If you are not a congenial person by nature, there are things you can do to bring out that trait in yourself. Here are a few recommended by Phil McKinney:

1. Think first of the other fellow. This is THE foundation – the first requisite – for getting along with others. And it is the one truly difficult accomplishment you must make. Gaining this, the rest will be “a breeze.”

2. Build up the other person’s sense of importance. When we make the other person seem less important, we frustrate one of his deepest urges. Allow him to feel equality or superiority, and we can easily get along with him.

3. Respect the other man’s personality rights. Respect as something sacred the other fellow’s right to be different from you. No two personalities are ever molded by precisely the same forces.

4. Give sincere appreciation. If we think someone has done a thing well, we should never hesitate to let him know it. WARNING: This does not mean promiscuous use of obvious flattery. Flattery with most intelligent people gets exactly the reaction it deserves – contempt for the egotistical “phony” who stoops to it.

5. Eliminate the negative. Criticism seldom does what its user intends, for it invariably causes resentment. The tiniest bit of disapproval can sometimes cause a resentment which will rankle – to your disadvantage – for years.

6. Avoid openly trying to reform people. Every man knows he is imperfect, but he doesn’t want someone else trying to correct his faults. If you want to improve a person, help him to embrace a higher working goal – a standard, an ideal – and he will do his own “making over” far more effectively than you can do it for him.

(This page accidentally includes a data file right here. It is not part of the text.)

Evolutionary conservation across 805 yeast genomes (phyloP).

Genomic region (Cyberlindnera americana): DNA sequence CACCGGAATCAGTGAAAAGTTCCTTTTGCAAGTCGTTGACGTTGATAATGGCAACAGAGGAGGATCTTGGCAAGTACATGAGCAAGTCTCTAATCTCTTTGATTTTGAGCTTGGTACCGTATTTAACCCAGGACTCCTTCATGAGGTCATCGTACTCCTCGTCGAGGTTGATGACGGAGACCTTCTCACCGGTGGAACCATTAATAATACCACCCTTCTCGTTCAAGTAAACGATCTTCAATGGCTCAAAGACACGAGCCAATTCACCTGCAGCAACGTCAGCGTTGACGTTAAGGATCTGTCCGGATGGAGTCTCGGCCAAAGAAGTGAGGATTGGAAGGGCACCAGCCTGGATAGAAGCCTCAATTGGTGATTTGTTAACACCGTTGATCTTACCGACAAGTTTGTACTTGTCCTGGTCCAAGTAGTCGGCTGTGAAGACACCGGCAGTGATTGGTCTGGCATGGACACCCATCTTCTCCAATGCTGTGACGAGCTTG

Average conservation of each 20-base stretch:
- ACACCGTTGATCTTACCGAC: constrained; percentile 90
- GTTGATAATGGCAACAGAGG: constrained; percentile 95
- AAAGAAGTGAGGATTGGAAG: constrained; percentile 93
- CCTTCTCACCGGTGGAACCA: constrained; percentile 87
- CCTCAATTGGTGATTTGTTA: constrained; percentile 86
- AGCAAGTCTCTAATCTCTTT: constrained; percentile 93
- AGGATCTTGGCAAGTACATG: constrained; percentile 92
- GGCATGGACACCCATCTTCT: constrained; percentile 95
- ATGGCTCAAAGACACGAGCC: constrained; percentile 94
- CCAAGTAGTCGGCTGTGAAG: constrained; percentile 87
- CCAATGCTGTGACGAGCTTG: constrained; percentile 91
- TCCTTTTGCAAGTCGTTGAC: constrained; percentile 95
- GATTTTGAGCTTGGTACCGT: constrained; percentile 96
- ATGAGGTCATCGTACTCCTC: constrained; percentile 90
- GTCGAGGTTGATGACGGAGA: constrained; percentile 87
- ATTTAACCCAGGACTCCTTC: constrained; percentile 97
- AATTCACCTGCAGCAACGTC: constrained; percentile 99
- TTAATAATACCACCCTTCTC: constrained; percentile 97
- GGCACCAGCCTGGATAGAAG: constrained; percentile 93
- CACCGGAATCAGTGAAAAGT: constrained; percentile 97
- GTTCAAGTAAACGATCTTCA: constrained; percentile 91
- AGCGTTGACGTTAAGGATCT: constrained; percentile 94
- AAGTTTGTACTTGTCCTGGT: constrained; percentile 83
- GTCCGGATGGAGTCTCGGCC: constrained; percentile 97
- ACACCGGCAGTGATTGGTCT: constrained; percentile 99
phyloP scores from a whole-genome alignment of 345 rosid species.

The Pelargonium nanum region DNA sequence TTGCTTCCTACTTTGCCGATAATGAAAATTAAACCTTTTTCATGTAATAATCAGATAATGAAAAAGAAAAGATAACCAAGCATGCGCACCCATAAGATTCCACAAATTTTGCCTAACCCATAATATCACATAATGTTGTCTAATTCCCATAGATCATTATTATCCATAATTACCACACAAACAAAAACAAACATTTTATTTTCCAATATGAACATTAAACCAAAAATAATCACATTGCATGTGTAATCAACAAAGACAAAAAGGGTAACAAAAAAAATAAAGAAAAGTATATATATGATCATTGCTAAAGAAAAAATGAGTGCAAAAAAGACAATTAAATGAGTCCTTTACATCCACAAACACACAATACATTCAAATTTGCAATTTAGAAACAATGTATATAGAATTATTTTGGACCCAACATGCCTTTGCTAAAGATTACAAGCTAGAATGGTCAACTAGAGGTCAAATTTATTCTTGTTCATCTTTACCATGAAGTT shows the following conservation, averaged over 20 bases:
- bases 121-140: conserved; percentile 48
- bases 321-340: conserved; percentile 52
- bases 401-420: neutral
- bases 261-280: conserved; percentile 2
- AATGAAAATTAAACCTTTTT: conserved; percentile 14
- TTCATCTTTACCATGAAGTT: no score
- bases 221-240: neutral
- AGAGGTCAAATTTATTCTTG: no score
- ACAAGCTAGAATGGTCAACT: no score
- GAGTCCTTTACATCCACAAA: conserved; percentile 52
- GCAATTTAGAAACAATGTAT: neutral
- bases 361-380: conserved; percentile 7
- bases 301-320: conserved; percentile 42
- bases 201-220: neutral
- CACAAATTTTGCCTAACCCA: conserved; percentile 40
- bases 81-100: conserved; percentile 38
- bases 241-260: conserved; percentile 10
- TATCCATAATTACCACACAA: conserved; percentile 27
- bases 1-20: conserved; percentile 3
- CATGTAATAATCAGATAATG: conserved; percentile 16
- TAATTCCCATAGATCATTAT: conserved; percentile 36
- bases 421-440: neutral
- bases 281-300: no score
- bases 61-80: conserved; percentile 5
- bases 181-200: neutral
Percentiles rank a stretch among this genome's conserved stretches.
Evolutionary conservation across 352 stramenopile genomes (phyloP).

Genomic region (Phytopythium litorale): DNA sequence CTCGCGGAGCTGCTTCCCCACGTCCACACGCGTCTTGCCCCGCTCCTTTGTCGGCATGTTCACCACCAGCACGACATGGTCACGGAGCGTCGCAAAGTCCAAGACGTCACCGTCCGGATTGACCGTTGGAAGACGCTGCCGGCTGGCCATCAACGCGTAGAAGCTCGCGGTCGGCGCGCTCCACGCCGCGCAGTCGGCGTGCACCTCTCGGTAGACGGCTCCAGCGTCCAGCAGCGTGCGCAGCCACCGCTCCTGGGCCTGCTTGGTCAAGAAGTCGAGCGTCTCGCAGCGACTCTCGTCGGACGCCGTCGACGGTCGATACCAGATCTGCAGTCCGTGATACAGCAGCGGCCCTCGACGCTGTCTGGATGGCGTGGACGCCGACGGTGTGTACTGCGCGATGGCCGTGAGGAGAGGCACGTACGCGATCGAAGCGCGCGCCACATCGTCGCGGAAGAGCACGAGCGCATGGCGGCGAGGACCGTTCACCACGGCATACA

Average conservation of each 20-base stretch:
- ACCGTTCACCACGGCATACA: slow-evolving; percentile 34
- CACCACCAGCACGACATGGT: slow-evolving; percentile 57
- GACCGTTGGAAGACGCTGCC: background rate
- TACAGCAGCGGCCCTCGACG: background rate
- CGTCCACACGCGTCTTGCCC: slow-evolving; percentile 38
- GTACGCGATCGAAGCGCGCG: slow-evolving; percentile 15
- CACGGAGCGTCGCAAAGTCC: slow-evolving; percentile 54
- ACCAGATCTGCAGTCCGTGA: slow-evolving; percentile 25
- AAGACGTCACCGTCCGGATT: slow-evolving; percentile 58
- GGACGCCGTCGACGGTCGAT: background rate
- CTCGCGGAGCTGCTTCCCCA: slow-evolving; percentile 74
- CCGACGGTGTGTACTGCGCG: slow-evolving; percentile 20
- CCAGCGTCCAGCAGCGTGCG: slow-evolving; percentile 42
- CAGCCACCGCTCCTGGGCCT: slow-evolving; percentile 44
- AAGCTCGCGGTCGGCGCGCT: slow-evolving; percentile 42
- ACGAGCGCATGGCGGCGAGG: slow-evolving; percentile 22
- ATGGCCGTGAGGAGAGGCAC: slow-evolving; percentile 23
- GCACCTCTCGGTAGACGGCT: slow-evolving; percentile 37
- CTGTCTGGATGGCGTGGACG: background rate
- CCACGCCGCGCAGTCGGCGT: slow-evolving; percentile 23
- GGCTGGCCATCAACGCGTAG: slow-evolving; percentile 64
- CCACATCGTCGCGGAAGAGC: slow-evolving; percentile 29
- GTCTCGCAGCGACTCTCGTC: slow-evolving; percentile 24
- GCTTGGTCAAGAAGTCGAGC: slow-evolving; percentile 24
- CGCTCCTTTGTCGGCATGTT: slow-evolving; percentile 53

7. Try to understand the other person. How would you react to similar circumstances? When you begin to see the “whys” of him you can’t help but get along better with him.

8. Check first impressions. We are especially prone to dislike some people on first sight because of some vague resemblance (of which we are usually unaware) to someone else whom we have had reason to dislike. Follow Abraham Lincoln’s famous self-instruction: “I do not like that man; therefore I shall get to know him better.”

9. Take care with the little details. Watch your smile, your tone of voice, how you use your eyes, the way you greet people, the use of nicknames and remembering faces, names and dates. Little things add polish to your skill in dealing with people. Constantly, deliberately think of them until they become a natural part of your personality.

10. Develop genuine interest in people. You cannot successfully apply the foregoing suggestions unless you have a sincere desire to like, respect, and be helpful to others. Conversely, you cannot build genuine interest in people until you have experienced the pleasure of working with them in an atmosphere characterized by mutual liking and respect.

11. Keep it up. That’s all—just keep it up!

How are you going to show your congeniality toward others today?

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Daily Vitamin for the Soul